Overclocking, Power Consumption & Temperatures
Our overclocking efforts started at an easy 5 GHz. Pushing up to 5.2 GHz, Windows would boot and most games still ran. However, Cinebench crashed on us. Then LuxRender started having stability issues at 5.1 GHz. In the end, Creo 3.0, SolidWorks, and some of the HPC applications also cratered at 5 GHz. So, we dropped to a completely stable 4.9 GHz.
Surprisingly, the power consumption and performance curves are nearly superimposed, while the Core i7-8700K showed a flatter performance curve after 4.8 GHz. Without Hyper-Threading, the -8600K's memory bandwidth is obviously sufficient for perfect scaling (even if the absolute performance results are lower).
At idle, the differences in power consumption are fairly marginal. All of the processors end up just about where we'd expect based on previous reviews. AMD's Ryzen processors draw significantly more power than the Intel competition because their idle clock rate is a bit too high.
Chalk up the differences within 1W to a margin of error, even though we're measuring over a 30-minute period. The overclocked Core i5-8600K sees sporadic and unavoidable load peaks that mess with its average.
The new Intel CPU’s average power consumption in applications that combine 2D and 3D loads (like AutoCAD) is in line with the performance we observed.
Gaming paints a more balanced, but very similar picture.
The finishing order changes dramatically once we fire up an AVX stress test with all cores running at their top Turbo Boost bins. During rendering, we were seeing the -8600K's stock power consumption at 78W, climbing to 103W under a 5 GHz overclock.
AVX without offset pushes the result as high as 163W. The Core i5-8600K at 4.9 GHz even throttles due to its package temperature. And that's in spite of our compressor cooler's efforts! Thermal paste under the IHS does us no favors.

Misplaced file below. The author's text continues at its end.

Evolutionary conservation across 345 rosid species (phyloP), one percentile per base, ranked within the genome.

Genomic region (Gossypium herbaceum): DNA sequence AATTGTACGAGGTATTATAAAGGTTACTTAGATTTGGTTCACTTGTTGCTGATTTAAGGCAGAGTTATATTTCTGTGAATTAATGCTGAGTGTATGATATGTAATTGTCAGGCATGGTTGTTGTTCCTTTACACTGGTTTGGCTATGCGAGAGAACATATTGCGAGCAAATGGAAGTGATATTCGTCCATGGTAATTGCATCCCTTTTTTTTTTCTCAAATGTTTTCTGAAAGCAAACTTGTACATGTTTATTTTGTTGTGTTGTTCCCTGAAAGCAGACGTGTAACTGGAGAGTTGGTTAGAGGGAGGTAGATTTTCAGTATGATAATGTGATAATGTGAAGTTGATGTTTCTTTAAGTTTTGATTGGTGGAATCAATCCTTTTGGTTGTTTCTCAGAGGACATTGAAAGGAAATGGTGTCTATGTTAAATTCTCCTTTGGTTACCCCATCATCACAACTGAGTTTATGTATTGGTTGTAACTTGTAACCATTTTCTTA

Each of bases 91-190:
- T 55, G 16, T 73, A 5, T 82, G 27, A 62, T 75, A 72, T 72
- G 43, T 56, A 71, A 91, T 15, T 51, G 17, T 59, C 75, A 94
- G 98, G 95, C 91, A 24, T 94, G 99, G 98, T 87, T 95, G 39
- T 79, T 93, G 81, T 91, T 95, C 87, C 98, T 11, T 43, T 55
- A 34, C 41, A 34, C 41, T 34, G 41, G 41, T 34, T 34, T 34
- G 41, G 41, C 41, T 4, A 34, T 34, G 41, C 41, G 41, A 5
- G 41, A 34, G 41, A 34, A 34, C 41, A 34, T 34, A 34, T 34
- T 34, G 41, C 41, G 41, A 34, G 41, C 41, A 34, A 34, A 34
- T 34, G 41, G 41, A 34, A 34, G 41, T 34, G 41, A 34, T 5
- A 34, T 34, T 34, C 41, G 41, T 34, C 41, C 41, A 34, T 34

Here’s the good news: unless you render or run Prime95 for hours on end, a good air cooler can theoretically handle 4.9 GHz in a well-ventilated case. Intel’s thermal interface material isn't desirable, but it shouldn't stop you from achieving a decent overclock.
The above graph shows that a closed-loop liquid cooler is able to keep an overclocked Core i5-8600K from throttling after 20 minutes of warming up. A good heat sink and fan combination should perform almost as well, again, given ample airflow.
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I also feel that the availability will be low for Coffee Lake until the end of this year, particularly throughout the holiday season. Due to that concern (as well as the total cost of platform ownership) I think that Ryzen with its 1600 and 1700 CPU's along with the 1600x will be the value kings this year, with Coffee Lake not hitting it's stride until early next year.
The fact that AMD's stuff doesn't have the same availability issues makes it a strong contender, imho, although Black Friday and Christmas sales will also like make Kaby Lake (and even Sky Lake) stuff at clearance prices appealing too, despite the lack of cores you'll find in Ryzen and now Coffee Lake.
and the rare place that has any, such as Microcenter, have gouging prices. Such as selling the plain i7-8700 (not the K version) with an MSRP of $300 for sale for $429.
There are two different sets of graphs, one that looks at CPU only costs and the other that considers CPU, mobo, and cooler costs. In the latter, the 8600K at 4.9GHz is clearly shown to cost more.
Same thing with AMD's Ryzen nnnnX CPUs.
A better GPU?//Why would you do that. at 1080p Ryzen will (bottleneck) hold back powerful GPU's, It won't give you equal performance. I bought a Ryzen for pure gaming and i ended up selling it..
B350 VRM's are pretty low quality for any sort of OC unless it's a mild one so for me that's a no go. If you're primarily into gaming then the 1600 has nothing on the i5, it simply trails it whether at stock settings or OC'd and even at productivity it beats a 1600 Ryzen processors in most task even with a 6 thread deficit so it's a pretty good investment overall.